Reference Work Entry

Encyclopedia of Geomagnetism and Paleomagnetism

pp 956-969

True Polar Wander

  • Vincent Courtillot

Definitions and early views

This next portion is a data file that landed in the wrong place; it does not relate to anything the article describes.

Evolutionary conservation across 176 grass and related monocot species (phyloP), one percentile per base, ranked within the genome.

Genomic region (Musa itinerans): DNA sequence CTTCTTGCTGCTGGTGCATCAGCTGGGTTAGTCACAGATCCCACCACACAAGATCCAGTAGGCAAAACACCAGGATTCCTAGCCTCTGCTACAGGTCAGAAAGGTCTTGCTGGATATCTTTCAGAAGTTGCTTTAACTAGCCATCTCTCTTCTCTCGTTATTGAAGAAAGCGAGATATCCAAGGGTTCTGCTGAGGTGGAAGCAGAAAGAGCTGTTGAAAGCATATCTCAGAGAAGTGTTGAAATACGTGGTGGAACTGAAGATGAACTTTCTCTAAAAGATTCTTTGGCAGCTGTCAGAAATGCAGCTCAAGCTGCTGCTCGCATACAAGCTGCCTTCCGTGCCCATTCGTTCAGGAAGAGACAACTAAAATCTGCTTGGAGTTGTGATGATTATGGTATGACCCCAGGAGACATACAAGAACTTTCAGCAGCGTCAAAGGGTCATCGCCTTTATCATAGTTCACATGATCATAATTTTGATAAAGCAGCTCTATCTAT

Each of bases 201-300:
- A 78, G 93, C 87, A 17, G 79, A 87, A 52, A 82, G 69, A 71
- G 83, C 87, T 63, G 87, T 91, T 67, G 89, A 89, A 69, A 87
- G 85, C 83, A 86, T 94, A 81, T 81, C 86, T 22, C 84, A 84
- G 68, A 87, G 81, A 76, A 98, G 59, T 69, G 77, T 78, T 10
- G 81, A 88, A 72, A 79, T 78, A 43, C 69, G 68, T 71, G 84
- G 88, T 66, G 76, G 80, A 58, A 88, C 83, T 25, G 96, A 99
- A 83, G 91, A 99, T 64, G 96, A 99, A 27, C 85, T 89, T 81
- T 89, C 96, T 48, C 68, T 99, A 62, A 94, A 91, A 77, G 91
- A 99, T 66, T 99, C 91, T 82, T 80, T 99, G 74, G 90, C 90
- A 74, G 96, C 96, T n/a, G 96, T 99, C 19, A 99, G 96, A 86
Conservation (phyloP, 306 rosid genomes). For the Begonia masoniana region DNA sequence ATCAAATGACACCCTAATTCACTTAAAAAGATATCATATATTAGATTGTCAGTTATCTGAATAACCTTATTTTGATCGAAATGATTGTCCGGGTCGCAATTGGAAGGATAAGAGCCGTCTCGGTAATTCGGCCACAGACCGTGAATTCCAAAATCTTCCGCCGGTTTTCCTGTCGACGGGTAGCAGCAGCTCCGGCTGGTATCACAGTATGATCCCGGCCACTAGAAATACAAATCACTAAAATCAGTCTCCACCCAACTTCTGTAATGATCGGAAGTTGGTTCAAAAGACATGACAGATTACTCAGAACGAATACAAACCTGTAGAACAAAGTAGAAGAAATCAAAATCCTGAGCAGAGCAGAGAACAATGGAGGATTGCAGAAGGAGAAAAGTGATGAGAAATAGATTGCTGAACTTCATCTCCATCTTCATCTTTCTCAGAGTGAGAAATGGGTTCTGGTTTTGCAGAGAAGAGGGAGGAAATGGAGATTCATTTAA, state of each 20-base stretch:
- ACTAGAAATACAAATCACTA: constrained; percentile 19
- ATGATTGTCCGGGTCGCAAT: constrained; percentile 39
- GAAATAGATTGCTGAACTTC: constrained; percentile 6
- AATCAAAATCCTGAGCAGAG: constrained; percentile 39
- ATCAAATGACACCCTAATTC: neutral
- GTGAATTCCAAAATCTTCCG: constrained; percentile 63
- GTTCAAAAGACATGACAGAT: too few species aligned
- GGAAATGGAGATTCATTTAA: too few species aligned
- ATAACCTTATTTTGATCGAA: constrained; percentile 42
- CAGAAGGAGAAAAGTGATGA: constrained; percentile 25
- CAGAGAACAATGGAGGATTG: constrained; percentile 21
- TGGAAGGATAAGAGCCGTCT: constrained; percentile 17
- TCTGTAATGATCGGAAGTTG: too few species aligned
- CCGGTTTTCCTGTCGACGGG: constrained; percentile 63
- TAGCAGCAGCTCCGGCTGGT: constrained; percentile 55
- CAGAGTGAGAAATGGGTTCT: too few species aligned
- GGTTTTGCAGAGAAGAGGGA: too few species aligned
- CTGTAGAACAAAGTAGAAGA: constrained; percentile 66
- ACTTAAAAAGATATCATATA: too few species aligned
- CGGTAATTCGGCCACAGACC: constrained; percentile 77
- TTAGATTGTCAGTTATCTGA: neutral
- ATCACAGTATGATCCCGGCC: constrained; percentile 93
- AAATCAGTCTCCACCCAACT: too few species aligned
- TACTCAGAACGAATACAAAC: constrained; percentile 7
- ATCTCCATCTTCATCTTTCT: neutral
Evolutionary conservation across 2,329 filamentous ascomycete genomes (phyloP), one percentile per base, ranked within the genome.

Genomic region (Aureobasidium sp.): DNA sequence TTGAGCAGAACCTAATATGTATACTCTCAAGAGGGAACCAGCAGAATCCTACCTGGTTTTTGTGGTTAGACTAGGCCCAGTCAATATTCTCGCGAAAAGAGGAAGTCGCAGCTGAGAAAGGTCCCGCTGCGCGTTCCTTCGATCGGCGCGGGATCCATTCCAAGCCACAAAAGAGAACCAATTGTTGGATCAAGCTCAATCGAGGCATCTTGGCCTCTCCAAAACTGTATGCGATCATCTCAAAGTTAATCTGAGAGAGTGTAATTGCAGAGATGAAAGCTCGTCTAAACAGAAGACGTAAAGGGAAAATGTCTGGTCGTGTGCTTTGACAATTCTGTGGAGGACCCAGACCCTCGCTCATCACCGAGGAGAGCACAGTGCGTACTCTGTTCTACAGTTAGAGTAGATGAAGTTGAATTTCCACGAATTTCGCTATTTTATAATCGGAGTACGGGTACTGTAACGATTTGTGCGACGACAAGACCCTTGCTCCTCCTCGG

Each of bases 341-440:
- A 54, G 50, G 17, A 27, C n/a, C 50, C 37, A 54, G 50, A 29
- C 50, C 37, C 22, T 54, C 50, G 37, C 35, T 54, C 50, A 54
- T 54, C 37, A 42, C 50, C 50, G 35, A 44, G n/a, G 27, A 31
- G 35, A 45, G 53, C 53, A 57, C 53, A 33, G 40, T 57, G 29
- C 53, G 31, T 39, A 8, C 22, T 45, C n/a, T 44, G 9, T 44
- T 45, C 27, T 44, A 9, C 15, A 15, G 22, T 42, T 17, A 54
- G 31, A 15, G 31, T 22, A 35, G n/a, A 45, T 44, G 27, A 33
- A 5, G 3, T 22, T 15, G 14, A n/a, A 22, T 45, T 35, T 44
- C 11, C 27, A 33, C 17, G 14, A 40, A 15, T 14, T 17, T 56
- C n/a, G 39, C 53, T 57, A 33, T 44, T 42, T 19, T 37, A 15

The idea that polar wander (PW) must have occurred dates back to the 19th century. Geologists, paleontologists, and paleoclimatologists suggested that the Earth's equator must have been located far from its present position in the distant geological past, at least viewed from certain continents, given the present day locations of climatological belts derived from certain types of rocks or fossil assemblages. Darwin (1877) made the first attempt at quantitative modeling but this suffered from several errors (see Steinberger and O'Connell, 2002, for an analysis). In the early 1950s, paleomagnetists provided quantitative evidence that the geographical latitudes of individual continents had indeed changed with time, hence that the instantaneous geographic or rotation pole had moved with respect to most continents. The paths followed by the poles in the geological past were termed “apparent” polar wander paths (or APWPs), because it was ...

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